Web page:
Now Lower the Fuel tank just enough to get your hand over the top and get to the Electrical Connector. There is one Tab on the passenger side that only presses in with Great Effort and pressure. With only one hand, it was hard for me or my Uncle to press in enough to detent the tab and have any hand muscle/inertia left to force the connector up and off the pump. However, from the Driver's Side of the Tank My Uncle was able to somehow get it off. I know he had tried using a small screwdriver to assist him in applying pressure he may have used it the final time too.

Now you can lower the Gas Tank all the way down slowly while watching the fuel and vacuum lines for any snags.

Since its some sort of Plastic, the Tank is pretty light and manageable compared to other older tanks I have handled.

Slide the tank out from underneath the truck and begin removing the fuel pump retainer ring by disconnecting the fuel lines like so:




Remove these fuel lines by sliding/un-snapping the yellow holding clamps then pull up on the fuel lines to disconnect.

The blank hole is where the Electrical Connector that hangs on the frame of the truck was Disconnected.



My Retainer Ring was already cracked so we used a hammer and screwdriver to start to unloosen the ring. The little curly brackets are what keeps it from loosening and make it hard to take off. Just press in on the each curly tab as it approaches a stop and keep going around the ring and pressing in each tab in succession as you loosen the ring and eventually while one person presses down on the spring loaded pump the ring will unscrew the rest of the way off. (No Special Tool Required)

My Uncle held the pump down and in place once the Ring was off so that I could clean off all the dirt and debris from the top of the fuel pump, so no dirt or dust would fall into the tank once the pump was allowed to spring up.

Once it was relatively clean, we eased it up and replaced the fuel pump gasket while we were into it.



Then I replaced the Fuel Pump Retainer Ring with the New one.

Now the Haynes book says to stop turning the ring on, when the three lines on the cap are between two arrow markings on the tank. However after several tries, it was our experience that the retainer ring was too loose, since the fuel pump could still be pressed down and spring back up. We didn't want any more fuel leaks, so we kept going just enough until the fuel pump wouldn't spring up any more...which was turned out to be an extra half turn around. Hopefully this will prove OK. No leaks yet and everything operates as normal.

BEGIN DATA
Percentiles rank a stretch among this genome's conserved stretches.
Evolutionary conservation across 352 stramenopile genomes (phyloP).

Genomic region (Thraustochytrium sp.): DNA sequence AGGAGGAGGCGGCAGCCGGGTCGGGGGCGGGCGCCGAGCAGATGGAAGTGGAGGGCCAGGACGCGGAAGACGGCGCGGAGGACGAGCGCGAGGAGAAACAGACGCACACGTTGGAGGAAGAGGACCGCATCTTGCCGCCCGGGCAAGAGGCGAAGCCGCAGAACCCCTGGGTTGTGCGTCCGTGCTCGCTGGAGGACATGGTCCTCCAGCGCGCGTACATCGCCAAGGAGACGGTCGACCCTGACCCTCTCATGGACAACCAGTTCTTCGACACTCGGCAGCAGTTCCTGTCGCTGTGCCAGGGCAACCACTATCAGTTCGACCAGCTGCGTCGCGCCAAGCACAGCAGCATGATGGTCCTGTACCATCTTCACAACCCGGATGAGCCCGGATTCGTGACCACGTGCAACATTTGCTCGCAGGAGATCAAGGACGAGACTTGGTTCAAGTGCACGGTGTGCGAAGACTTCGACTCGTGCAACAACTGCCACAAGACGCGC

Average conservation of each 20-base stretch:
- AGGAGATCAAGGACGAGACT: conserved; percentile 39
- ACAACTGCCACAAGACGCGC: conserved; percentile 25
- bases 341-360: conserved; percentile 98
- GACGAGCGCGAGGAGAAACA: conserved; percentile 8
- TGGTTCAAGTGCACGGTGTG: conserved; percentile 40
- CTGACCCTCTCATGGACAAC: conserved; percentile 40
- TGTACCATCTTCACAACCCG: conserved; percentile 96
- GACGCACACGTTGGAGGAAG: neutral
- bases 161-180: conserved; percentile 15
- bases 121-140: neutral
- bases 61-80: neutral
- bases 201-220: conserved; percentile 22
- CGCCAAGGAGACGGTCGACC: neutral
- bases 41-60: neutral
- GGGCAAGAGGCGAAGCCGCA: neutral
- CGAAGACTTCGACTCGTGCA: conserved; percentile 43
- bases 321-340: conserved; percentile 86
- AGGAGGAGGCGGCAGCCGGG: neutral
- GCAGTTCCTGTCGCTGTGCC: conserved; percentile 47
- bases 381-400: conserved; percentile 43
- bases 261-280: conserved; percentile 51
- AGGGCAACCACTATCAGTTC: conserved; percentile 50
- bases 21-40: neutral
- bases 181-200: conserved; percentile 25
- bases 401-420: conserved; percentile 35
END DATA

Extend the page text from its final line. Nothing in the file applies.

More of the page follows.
Reconnect the Fuel Lines and Yellow Retainers

Then we slid the Tank back under the truck and on the jack and board.

Everything was pretty much in reversal from here...jack it up enough to connect the Electrical connector and vacuum line to the vacuum pump. Then jack it into place by the markings on tank and frame.

Start the Tank Strap Nuts onto their bolts, just enough to hold them...this leaves enough play in your straps to slide the Pins in and complete with Retainer Ring. Once the strap pins are in, tighten the Strap Nuts all the way Tight.

Reconnect the Fuel Line quick connects and Reinstall Cover.

Connect filler vacuum line and yellow cover.

Connect Filler Hose and Tighten Clamp.

Replace Fuel Pump Relay

Reconnect Negative Battery Terminal

Reinstall Gas Cap

Crank Engine and MOC Fuel Tank by filling up and watching for leaks.

All in all it only took me and my Uncle about 6 hours. Hopefully you can have better luck and quicker time.

$70.00 dollars in parts and 6 Hrs of my time VS $400.00 dollars for the Dealership to do it.

I think I made the right choice. And you will too!

NOTE: According to the Haynes Manual there is supposed to be some big dark cover over the whole retainer ring/fuel lines/ and electrical connector to protect them. Mine was strangely missing. And given that the old retainer ring looked to be baked and one "spoke" was actually black as to have been burnt...I can only conclude that sunlight came through the space between the bed and cab just enough to "Bake" the front edge of the Fuel Pump Retainer Ring until it cracked in two. Look in between your drivers side cab and bed (Ext Cab Model at least) and make sure that Cover is there on top of your tank and that you CAN'T see your Retainer Ring. If your cover is missing too, this may be a problem, I can't say for sure, just my suspicion.

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Old 07-07-2011, 02:57 PM   #17
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I have the exact same problem of the fuel tank leaking when I fill it right to the top. To remedy I have only been filling to about the 3/4 mark so Im not leaking fuel everywhere freaking the people at the gas station out.

Originally I thought it was the gasket between the filler neck and the tank as this looking like where the leak was coming from. I replaced this rubber gasket (and a broken gas tank strap) and it didn't fix it. PAIN in the ASS of a job dropping tank enough to remove filler neck. I couldnt remove the bolt on the top hose which goes to the fuel pump. So I just partially dropped the tank. Well the filler neck gasket wasnt the probelm. I figure there is a leak at that fuel pump gasket and the excess fuel is running down the top of the tank past the filler neck and then on to the ground, giving the illusion it is leaking at the filler neck just because you cannot see the top of the fuel tank.

To do this job again, I think I would just take the bed off.
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Old 07-08-2011, 07:09 AM   #18
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Wow 7A7ER, thanks for posting such a detailed description of this operation with so many photos. This is all sorts of helpful to see as I prepare to do the same on my truck. Cheers!
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Old 01-09-2012, 08:25 PM   #19
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Thanks

I'm having the same problem with fuel leaking from the top of the tank.
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Old 01-09-2012, 08:27 PM   #20
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Can you email me the haynes instructions on doing the job. Also would it be easie to just remove the bed instead of dropping the tank?